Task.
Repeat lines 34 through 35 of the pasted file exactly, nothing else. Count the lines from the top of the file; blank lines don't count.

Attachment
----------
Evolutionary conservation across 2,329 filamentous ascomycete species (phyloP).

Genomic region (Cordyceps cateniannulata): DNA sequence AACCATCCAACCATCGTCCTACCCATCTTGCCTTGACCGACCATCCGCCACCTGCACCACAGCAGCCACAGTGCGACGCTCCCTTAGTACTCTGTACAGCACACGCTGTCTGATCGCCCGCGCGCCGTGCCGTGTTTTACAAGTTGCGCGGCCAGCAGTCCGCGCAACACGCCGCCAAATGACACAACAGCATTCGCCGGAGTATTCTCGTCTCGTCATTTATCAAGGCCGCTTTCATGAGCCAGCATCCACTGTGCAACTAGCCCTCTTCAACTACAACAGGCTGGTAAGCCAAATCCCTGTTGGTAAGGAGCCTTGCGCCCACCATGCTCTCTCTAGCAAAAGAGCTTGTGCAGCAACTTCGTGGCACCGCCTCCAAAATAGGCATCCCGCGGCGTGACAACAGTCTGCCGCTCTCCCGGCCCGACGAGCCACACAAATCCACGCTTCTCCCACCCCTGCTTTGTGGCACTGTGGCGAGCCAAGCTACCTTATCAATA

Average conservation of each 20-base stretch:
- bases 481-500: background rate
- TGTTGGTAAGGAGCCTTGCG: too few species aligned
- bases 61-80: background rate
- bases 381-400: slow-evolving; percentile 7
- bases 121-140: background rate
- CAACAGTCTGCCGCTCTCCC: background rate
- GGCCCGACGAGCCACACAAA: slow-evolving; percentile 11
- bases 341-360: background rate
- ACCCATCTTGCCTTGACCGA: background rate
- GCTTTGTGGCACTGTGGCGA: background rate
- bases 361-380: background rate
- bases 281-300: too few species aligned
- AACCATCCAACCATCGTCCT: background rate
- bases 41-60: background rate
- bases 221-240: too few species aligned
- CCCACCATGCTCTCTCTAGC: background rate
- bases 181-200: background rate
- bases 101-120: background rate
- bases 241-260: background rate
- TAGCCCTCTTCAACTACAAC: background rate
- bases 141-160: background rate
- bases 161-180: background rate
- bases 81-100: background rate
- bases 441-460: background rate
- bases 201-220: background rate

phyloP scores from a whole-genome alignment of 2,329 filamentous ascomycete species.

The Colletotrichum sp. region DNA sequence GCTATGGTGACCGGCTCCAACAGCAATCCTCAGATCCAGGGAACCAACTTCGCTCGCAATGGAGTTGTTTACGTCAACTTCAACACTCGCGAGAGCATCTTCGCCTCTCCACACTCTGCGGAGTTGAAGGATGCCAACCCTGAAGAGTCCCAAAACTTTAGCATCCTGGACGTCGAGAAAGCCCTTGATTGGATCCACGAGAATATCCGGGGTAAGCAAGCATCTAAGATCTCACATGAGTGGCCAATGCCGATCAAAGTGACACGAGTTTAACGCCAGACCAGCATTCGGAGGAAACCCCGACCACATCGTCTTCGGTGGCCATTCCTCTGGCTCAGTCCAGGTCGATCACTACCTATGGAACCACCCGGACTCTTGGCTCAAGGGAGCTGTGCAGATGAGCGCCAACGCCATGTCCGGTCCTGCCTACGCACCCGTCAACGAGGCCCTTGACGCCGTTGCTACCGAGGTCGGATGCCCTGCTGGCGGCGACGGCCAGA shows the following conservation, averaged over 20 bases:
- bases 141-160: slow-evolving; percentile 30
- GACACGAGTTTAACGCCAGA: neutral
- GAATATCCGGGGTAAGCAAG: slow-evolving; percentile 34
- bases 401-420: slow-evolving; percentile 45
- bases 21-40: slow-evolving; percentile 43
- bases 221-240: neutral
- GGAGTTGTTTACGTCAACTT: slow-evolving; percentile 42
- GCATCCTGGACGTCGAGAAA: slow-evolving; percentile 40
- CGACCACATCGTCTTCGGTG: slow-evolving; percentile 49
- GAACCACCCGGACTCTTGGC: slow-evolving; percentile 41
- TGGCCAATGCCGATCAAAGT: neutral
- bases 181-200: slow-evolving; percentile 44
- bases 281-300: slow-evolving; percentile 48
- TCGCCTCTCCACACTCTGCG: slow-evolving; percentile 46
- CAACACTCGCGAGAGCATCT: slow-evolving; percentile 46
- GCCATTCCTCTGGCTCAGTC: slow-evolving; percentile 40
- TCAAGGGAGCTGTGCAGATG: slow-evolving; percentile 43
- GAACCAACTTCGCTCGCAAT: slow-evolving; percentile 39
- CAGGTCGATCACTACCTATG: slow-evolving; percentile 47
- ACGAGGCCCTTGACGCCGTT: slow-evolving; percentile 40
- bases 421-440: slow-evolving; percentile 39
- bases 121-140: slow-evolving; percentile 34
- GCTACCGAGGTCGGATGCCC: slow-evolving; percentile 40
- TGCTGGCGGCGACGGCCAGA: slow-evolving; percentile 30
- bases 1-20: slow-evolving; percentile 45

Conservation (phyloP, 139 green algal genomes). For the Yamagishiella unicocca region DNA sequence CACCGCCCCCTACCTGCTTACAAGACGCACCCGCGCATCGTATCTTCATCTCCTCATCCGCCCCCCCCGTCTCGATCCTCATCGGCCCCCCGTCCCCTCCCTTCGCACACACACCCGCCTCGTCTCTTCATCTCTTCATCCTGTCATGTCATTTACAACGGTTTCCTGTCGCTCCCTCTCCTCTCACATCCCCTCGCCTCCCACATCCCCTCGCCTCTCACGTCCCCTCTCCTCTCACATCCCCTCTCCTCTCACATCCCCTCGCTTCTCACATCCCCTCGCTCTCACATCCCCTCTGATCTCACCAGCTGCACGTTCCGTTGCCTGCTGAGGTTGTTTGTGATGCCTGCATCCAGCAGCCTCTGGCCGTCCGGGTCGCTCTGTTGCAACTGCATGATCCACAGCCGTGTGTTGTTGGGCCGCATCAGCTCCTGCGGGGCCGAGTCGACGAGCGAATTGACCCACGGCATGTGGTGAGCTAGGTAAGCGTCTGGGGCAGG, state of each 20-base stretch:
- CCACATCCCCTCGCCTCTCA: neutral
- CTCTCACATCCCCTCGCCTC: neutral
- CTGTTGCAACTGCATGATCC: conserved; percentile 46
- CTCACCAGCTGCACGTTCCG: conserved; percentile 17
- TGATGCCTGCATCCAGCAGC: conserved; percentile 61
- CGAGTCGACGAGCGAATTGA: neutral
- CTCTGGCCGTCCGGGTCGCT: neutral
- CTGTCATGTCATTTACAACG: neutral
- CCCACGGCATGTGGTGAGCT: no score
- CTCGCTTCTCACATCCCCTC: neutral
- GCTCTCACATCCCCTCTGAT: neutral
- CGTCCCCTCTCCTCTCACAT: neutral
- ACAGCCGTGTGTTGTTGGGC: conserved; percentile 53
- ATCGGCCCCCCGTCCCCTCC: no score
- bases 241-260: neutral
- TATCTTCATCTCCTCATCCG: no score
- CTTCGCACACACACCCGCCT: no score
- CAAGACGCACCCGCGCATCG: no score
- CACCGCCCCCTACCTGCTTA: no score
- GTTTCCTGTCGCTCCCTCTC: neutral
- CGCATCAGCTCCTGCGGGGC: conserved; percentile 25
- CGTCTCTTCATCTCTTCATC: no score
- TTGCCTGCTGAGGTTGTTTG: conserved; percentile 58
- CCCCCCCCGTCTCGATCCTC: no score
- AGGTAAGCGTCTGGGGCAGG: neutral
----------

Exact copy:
- bases 401-420: slow-evolving; percentile 45
- bases 21-40: slow-evolving; percentile 43